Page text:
“These are sinful. They taste so good you feel you’re doing something wrong.” June Hardin, poet, daughter, sister, citizen, and pecan waffle lover savored every bite of her syrupy Waffle House breakfast while we talked.
Ms. June is a beautiful communicator, a woman of flowing hands, clear voice and precise vocabulary. Her words burrow into the personal deep and then soar to universal pronouncements. During our hour together Ms. June cried three times, but laughed even more often. She is simultaneously in touch with an expansive range of emotion and a profound capacity to express it.
“My daddy must have been there sometimes; there were 17 kids. But my parents hated each other more than they loved us. He was a preacher in Louisville. He had a small congregation; they were his true family. His real family didn’t even go to that church. He was a good man, an honest man, just not a good husband. When his church found out about us they drove him down. He died broken.
“I know what it is to be unloved, and it pains me. I forgave my mother when I realized she didn’t hate me; she hated him.
“I grew up in Lousiville during busing. I was in bus accidents three times; people cut the brake lines. Then I got to school and I was assigned to tutor a little white girl. Our hearts are all the same color.
“I don’t care what your great grandfather did to my great grandmother. This country has become so toxic I can’t get into this racist thing. If you want to talk that way, go away. Don’t go away angry, just go away. When I was sick a white woman came to my aid, drove me, cared for me, while people of my race did nothing. What’s important to me is not beating the past; it is the intangibles of today.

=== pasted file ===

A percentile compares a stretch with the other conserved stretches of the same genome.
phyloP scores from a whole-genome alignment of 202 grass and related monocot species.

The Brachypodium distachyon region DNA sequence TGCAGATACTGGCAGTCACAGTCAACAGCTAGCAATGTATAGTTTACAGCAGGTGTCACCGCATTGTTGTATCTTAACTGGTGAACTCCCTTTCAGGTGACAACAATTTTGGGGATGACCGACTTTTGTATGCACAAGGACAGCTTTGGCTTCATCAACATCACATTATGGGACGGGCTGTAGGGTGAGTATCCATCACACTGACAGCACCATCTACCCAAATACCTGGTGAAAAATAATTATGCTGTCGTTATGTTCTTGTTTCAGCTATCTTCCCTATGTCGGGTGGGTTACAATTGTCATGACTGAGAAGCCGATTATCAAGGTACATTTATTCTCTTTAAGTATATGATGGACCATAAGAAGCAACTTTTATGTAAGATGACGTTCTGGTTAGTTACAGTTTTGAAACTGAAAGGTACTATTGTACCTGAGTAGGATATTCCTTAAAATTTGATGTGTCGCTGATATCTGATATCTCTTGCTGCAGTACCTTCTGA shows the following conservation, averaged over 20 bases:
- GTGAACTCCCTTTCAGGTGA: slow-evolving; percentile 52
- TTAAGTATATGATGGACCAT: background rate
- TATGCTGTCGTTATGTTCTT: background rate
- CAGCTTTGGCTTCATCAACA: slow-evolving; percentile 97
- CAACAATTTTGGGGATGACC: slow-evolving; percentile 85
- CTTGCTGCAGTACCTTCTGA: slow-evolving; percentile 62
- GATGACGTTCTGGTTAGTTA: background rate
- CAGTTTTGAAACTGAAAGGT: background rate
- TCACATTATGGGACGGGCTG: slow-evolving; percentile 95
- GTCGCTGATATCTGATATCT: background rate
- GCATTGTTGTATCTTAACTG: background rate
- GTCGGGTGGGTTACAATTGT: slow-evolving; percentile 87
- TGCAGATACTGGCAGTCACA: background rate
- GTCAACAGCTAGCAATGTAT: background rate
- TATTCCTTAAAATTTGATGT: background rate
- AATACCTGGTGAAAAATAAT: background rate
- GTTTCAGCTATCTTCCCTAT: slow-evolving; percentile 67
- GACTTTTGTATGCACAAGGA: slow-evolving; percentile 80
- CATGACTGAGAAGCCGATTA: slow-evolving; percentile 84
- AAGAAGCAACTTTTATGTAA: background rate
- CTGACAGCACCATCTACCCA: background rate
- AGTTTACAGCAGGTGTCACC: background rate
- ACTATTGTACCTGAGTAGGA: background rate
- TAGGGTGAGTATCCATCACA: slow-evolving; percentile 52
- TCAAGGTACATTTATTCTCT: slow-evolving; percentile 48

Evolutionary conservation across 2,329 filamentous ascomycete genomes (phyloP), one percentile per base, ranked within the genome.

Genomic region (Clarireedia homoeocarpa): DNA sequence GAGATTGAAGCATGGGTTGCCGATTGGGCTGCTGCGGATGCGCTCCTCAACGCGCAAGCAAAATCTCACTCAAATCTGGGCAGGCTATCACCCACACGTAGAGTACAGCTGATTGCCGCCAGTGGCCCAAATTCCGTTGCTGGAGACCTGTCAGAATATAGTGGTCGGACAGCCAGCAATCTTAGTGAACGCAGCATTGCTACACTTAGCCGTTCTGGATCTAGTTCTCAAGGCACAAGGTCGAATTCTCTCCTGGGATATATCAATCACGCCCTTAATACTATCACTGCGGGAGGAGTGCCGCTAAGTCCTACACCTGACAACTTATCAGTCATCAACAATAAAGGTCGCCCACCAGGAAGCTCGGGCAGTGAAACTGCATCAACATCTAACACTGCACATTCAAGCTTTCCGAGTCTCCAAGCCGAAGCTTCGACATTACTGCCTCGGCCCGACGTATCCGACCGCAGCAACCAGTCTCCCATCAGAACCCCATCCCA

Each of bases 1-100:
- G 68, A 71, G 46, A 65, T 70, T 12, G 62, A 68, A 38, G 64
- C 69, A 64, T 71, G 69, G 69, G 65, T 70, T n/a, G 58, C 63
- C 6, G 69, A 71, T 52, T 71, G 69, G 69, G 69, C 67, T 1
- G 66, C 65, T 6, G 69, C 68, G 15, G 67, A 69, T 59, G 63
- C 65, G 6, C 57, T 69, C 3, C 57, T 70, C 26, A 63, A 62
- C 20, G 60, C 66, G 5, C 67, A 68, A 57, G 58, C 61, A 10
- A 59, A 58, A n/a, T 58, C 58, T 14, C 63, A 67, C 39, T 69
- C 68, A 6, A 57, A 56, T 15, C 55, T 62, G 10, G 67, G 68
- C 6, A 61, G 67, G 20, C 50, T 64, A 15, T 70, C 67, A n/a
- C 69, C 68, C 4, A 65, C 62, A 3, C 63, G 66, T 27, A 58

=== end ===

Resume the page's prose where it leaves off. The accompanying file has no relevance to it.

“Nothing is new. These lifestyles are not new. We’ve had gay people forever. So why is it so divisive now? My brother, a drag queen died at age 28. The gay community embraced him. My own family did not.
“The pain of the past is always present. You have to decide whether that can help you in the present. If you own the past in front of you, you own it. If you bury the past pain, it is still there. It owns you.
“I graduated with a degree in psychology in my 50’s. Psychology is everything. I learned it to take care of me. You have to find the balance – through education, or drugs, or talk. I love being in my 50’s because I’ve pistol-whipped my demons. I own them.
“Mountaintop thinking is how you gain perspective. You are getting a mountaintop view right now on your trip. When you follow your passion, you are at the mountaintop view. Altitude changes your attitude. When you get high above the fuss and muss you can see so much.
“America is a great nation and things get righted over time. But we will never right things by flames and stoking. Since when do we all have to agree anyway?”
How will we live tomorrow?
“The toxicity that has gripped this nation will have a long effect, but the roots of decency that underpin this country will win out. The folks making the noise are not the majority; the majority will win out in the end.
“We live in the age of dissension. If you only love whom you agree with, that’s not love. Love transcends dissension.
“The only way to change is to shut down certain communications. We are phonetical creatures. We learn what we hear repeated. But preserving decency and honor by stopping to listen to messages that are harmful, that’s not intolerant, it’s protecting certain truths. Sometimes you have to cut communication to rewire your thinking.
“Material desires are fleeting. My hope for tomorrow is that people will learn that material things cannot bring contentment. We are far form that understanding.
“How will we live tomorrow? A lot more guarded, a lot more uncertain.”